Thinking they look good in their sports kit does not necessarily mean a person is any more likely to perform well at events such as the Olympic Games. This is according to Steve Cram, who was speaking to the BBC following the revealing of the new Team Great Britain strips for the London Games later this year.
Cram, who now serves as a BBC athletics commentator after finding fame as a middle distance runner in the 1980s, claimed the style of an outfit does not affect a competitor when they are of a level that deems them good enough to participate in their chosen sport’s elite events.
The former athlete observed psychologists often suggest individuals who believe they are well turned-out are likely to see this confidence reflected in their performance in the track or field.
However, Cram explained this factor is not so important with regards to sportsmen and women at the very top of their game.
Steven Sylvester, Chartered Psychologist, commented: “I believe we need to look at a broader context in order to understand the important role GB kit plays for the GB organisation, GB team and the individual GB athletes.
“Firstly, on an organisational level, we have witnessed a significant cultural change from the 80s. Back then there was no lottery-funded professional athletes, there was no culture of celebrity athlete, there was no social media and sport wasn’t so aggressively positioned as a corporate brand.
“As a result, our GB athletes now perform in attire that reflects the needs of the GB corporate brand values – this is now big business. Here an athlete is no different to an executive wearing a fine tailored suit and tie to the most important business event of the year. Today, athletes are representing the corporate brand throughout the media and looking good and performing well is essential to the brand – and the athletes know this.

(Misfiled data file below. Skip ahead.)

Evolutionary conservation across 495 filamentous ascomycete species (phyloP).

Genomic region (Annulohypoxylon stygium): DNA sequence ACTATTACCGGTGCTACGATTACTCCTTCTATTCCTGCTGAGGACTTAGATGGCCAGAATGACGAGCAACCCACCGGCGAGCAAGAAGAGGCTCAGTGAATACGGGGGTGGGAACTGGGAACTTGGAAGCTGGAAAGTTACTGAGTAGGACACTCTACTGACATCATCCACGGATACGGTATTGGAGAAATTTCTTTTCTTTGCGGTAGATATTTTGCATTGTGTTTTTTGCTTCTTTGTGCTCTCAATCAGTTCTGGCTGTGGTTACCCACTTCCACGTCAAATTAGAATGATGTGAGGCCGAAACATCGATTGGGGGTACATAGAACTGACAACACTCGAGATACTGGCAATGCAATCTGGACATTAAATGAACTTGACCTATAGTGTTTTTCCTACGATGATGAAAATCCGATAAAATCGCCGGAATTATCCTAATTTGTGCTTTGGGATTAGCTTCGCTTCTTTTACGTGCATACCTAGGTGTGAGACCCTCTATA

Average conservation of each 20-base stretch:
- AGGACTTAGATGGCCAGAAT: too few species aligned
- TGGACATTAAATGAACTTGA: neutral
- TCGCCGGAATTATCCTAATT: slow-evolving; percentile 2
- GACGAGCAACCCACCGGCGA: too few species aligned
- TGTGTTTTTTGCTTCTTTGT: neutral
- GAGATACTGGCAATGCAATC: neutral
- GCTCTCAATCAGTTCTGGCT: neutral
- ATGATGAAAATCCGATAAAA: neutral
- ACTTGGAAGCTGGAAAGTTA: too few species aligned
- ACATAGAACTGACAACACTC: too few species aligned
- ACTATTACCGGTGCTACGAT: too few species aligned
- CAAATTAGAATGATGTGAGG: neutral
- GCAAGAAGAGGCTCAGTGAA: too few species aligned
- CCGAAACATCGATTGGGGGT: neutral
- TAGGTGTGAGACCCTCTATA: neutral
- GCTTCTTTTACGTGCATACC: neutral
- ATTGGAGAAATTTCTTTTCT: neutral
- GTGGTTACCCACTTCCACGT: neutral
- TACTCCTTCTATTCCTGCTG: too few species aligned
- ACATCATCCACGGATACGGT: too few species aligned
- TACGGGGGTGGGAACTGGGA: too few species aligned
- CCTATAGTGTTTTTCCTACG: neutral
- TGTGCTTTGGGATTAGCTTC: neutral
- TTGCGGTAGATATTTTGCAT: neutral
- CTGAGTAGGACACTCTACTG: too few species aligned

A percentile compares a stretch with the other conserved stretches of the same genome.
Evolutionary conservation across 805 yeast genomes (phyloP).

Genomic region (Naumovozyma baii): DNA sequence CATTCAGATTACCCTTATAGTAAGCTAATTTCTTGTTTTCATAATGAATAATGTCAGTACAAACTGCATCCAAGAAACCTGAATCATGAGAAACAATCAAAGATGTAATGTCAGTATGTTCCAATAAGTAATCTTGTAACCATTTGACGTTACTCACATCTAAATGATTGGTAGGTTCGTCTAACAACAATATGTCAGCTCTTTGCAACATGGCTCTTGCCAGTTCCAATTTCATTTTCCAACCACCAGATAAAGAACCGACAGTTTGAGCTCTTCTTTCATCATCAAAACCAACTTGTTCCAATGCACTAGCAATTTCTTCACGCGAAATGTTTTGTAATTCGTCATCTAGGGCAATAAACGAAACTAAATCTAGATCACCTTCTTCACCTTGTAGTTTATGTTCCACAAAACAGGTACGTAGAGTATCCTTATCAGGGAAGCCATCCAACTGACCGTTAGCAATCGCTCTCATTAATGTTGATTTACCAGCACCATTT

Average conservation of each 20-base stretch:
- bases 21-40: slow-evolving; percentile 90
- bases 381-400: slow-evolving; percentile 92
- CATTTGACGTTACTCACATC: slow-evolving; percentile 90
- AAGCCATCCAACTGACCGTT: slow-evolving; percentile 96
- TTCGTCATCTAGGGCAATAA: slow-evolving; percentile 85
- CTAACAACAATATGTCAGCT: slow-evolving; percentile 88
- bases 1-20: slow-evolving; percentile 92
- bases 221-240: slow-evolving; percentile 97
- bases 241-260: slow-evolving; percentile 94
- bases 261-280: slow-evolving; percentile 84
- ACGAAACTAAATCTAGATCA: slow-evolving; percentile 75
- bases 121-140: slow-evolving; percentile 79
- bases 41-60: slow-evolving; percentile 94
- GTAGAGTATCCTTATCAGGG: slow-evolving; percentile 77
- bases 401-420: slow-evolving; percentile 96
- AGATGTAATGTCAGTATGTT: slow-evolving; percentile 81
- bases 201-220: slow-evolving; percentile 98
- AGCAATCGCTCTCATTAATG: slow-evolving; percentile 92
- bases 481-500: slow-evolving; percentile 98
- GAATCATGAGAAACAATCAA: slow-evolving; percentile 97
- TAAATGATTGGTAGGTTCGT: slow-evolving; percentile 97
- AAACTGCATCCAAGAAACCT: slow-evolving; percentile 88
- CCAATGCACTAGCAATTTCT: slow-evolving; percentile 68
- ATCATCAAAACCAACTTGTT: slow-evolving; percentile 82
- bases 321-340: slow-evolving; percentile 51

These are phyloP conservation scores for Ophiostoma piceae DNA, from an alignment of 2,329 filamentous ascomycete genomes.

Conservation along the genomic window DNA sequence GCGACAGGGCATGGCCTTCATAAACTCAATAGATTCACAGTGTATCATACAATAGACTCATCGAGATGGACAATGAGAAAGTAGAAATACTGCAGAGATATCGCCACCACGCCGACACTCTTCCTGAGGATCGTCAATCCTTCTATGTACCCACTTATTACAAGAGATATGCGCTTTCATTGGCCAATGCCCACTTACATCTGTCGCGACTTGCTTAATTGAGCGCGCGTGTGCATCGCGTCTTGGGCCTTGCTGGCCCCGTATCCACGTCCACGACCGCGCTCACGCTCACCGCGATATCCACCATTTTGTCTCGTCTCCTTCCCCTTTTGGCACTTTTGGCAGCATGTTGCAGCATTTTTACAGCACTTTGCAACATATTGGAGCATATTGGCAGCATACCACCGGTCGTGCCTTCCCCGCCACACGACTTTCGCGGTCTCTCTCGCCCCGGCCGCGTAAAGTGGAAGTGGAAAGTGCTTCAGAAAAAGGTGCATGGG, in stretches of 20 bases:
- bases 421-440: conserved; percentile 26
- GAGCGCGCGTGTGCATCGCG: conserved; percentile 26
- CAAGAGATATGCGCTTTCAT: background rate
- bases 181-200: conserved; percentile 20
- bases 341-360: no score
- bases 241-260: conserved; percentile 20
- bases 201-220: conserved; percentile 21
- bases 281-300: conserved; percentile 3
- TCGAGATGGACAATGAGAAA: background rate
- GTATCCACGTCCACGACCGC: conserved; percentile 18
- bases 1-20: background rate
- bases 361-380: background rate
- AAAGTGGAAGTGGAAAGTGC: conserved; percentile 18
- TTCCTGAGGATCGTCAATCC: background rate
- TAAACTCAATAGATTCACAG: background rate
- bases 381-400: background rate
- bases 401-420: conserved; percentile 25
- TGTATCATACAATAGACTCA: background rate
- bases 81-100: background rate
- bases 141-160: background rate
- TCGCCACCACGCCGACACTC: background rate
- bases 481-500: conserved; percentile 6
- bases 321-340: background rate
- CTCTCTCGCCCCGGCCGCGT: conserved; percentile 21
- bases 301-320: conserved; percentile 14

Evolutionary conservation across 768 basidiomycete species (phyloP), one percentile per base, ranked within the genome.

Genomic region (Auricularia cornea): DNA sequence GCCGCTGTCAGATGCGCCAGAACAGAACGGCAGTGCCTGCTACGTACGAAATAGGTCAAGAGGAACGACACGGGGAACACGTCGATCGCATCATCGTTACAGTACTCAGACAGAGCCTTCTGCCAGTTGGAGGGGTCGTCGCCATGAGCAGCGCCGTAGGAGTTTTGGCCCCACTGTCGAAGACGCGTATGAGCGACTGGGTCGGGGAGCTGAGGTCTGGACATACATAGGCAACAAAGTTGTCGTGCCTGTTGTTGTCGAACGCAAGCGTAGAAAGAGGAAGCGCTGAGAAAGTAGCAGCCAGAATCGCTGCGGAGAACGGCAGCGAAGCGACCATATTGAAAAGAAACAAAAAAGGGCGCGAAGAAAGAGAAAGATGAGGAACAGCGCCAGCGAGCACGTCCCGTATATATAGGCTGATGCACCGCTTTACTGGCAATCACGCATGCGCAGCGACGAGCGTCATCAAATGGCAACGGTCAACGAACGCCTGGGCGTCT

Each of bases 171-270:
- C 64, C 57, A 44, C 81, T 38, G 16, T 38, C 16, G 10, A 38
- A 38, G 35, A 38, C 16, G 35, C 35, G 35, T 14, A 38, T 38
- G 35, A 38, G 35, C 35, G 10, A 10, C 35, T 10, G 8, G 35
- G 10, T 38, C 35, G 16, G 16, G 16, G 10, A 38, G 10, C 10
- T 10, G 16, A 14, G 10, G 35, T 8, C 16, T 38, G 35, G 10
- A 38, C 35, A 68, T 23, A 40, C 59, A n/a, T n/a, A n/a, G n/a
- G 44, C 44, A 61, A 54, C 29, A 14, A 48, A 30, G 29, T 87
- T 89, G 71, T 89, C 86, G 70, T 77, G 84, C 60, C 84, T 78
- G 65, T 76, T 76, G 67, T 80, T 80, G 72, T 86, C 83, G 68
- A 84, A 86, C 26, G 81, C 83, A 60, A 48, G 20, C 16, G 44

“Secondly, looking good in the GB kit inspires a sense of belonging to the GB team. These athletes have worked incredibly hard to gain selection on the GB squad. Consequently, when they get their GB kit it represents more than just looking good – they feel special about belonging to the Olympic legacy.
“Each team member looks at each other buzzing with pride and appreciation. Thus, the kit serves to improve the GB team identity and cultivates collective excellence within the GB team.
“Thirdly, on an individual level, picture the scene. Our track and field athletes are on the start line with complete role acceptance and role clarity. Their role stress is reduced because they know what is expected. Their designer GB kit reinforces their role in the team – each athlete having their own tailored clothing fit for the purposes of their event.
“So, having it designed, showcasing it in the media is all part of the professional elite athlete’s job. Once they have got it right they can tick it off the list of potential stressors and free up more capacity to focus on the task of performing.
“No elite athlete likes poor or ill-fitting kit. This can significantly affect mood and readiness to perform.
“In conclusion, looking good in GB kit will benefit performance at Olympic level, since it positively reinforces each athlete’s high regard for the corporate brand values, their deep sense of belonging to the GB team and their high levels of inspiration to perform at his or her best.
“Our athletes will be ready, professional and aware of their vital role in the GB team and society as a whole.
“The GB kit is a part of helping our elite athletes deliver a purpose-led performance at these once-in-a-lifetime home Games.”
The British Psychological Society